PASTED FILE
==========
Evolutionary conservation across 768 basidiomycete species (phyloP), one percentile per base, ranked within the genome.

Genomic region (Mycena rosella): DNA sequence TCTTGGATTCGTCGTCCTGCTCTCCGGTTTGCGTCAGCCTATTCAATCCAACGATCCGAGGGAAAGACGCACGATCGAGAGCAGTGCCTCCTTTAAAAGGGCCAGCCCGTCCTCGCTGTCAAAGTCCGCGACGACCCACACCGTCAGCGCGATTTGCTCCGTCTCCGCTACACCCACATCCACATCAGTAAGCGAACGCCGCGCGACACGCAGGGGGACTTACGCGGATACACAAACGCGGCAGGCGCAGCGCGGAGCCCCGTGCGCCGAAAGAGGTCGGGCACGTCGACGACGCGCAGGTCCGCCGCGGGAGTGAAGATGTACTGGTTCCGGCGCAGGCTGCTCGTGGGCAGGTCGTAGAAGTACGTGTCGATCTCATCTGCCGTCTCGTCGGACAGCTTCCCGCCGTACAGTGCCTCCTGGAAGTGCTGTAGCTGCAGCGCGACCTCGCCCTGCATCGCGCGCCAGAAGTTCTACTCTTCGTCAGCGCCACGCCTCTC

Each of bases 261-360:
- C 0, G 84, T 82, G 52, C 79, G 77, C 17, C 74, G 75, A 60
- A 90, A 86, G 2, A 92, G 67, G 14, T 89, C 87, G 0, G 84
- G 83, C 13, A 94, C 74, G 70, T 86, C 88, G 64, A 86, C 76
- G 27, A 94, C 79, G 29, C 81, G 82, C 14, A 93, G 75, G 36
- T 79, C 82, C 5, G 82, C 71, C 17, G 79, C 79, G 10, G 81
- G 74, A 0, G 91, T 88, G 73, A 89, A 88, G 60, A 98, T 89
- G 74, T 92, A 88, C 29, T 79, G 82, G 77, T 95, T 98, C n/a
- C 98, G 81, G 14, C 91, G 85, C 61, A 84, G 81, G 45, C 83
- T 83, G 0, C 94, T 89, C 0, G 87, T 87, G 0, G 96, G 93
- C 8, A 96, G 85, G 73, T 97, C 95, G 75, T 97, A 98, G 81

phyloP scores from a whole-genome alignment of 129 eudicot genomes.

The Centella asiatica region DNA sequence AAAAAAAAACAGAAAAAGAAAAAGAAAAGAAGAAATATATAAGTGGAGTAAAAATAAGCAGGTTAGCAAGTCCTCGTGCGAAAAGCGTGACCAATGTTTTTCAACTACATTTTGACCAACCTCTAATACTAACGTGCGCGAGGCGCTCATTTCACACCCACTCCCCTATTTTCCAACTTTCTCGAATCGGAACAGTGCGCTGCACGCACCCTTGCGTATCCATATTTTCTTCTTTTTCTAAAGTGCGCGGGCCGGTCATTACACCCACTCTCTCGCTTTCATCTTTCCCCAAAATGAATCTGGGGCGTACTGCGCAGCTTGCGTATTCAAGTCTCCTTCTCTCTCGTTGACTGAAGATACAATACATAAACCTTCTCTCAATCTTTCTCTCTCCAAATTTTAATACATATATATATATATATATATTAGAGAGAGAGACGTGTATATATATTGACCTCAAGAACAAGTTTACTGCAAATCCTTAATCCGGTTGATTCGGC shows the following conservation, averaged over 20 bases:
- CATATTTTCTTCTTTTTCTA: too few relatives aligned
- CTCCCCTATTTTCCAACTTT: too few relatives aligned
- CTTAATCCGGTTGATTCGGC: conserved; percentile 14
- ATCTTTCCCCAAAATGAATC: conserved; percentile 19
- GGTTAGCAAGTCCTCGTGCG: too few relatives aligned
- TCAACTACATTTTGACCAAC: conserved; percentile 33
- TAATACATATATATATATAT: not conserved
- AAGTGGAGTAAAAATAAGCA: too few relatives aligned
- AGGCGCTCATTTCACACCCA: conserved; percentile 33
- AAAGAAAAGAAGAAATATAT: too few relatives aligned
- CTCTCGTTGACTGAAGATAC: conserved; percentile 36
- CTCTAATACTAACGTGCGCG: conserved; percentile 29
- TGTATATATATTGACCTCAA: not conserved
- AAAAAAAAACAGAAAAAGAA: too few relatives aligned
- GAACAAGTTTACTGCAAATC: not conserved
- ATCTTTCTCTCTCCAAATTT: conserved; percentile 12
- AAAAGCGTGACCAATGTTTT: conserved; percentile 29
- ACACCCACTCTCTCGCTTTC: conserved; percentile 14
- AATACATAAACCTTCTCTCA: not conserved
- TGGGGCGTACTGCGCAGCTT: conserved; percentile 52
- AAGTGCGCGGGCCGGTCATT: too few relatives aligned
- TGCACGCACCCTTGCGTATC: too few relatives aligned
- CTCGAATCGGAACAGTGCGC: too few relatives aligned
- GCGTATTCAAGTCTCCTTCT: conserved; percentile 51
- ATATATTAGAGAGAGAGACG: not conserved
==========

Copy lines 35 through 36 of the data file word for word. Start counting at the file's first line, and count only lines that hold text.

- TGGGGCGTACTGCGCAGCTT: conserved; percentile 52
- AAGTGCGCGGGCCGGTCATT: too few relatives aligned